Joel of Far Outliers has been posting excerpts from A Story of Vietnam, by Truong Buu Lam (Outskirts, 2010), and his post on the “Late Demise of Classical Chinese in Vietnam” was very interesting to me—I hadn’t realized Chinese was used as late as it was. He starts out talking about how the French encouraged the use of quoc ngu to replace Chinese characters, then says:
It was, however, only toward the beginning of the 1920s that the Vietnamese warmed up to it and used it readily in their every day activities. In the early years of the twentieth century, Phan Boi Chau and Phan Chau Trinh still wrote all their works in classical Chinese. Even in 1924, in Paris, Phan Chau Trinh composed his many letters asking the French minister of Colonies to allow him to go home in the purest style of classical Chinese. The Dong Kinh Nghia Thuc [東京義塾 Eastern Capital Free School, named for Fukuzawa Yukichi's Tokyo Gijuku (later Keio)] published their classic material in Chinese. The proclamation of the Thai Nguyen mutiny was written in Chinese. Classical Chinese survived at least to the middle of the century for two reasons. The last Confucian examinations were held only in 1918 in Hue, and the royal court of Annam will continue to use Chinese in its official documents until 1945, naturally with a great deal of translations into quoc ngu and French, for, to my knowledge, the last Vietnamese emperor had an exclusively French education.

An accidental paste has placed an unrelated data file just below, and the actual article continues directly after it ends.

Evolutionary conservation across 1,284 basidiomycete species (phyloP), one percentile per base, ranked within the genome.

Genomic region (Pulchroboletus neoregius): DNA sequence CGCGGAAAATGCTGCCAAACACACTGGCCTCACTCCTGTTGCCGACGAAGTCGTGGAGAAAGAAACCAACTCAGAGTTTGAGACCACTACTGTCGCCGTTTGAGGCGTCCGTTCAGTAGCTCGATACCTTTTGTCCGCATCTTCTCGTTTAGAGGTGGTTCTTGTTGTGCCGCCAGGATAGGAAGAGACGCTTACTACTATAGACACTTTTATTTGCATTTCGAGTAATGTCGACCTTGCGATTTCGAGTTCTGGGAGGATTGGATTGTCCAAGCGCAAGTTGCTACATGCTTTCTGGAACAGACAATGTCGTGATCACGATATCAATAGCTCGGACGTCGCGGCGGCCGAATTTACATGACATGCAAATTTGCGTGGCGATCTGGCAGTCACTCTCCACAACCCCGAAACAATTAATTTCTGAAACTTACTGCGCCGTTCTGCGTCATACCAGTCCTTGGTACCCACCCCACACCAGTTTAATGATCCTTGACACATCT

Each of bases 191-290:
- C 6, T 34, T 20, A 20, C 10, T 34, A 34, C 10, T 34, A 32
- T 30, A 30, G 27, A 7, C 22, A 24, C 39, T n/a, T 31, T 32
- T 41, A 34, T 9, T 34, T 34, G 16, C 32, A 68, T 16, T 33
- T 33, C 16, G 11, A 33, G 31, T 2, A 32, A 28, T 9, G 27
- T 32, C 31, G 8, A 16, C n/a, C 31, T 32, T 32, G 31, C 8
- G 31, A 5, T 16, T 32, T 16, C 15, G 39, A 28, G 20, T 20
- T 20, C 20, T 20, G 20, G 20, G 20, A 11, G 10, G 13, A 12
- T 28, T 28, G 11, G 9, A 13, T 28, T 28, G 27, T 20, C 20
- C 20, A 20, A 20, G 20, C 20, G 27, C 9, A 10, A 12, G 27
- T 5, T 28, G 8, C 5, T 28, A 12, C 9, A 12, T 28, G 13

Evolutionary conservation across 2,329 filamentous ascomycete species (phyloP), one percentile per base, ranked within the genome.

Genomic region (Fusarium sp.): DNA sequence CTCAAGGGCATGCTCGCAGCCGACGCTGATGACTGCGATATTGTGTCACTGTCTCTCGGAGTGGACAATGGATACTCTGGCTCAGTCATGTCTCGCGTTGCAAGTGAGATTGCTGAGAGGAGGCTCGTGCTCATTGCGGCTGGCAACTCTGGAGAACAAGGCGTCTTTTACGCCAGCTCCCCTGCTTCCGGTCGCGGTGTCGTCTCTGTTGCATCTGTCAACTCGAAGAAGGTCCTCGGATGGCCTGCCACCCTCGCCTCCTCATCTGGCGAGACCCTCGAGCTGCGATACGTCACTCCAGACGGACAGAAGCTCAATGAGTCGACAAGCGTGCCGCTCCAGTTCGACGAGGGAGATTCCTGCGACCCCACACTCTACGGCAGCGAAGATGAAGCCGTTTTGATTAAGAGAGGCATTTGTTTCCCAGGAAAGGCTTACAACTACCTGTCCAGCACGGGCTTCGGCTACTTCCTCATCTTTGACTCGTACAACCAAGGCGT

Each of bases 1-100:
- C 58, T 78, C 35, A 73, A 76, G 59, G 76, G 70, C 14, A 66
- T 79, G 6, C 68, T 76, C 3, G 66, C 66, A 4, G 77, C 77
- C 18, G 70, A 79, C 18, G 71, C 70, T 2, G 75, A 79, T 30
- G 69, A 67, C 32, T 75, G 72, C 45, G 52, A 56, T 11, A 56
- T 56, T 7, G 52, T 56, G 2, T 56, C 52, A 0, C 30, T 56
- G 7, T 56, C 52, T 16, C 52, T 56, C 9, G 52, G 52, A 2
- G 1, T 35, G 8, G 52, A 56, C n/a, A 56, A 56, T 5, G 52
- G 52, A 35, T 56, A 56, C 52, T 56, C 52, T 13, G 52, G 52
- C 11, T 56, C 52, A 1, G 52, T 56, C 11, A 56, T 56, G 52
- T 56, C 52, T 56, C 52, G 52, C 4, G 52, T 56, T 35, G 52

(See Joel’s post for Wikipedia links and some examples of Vietnamese renditions of Classical Chinese.)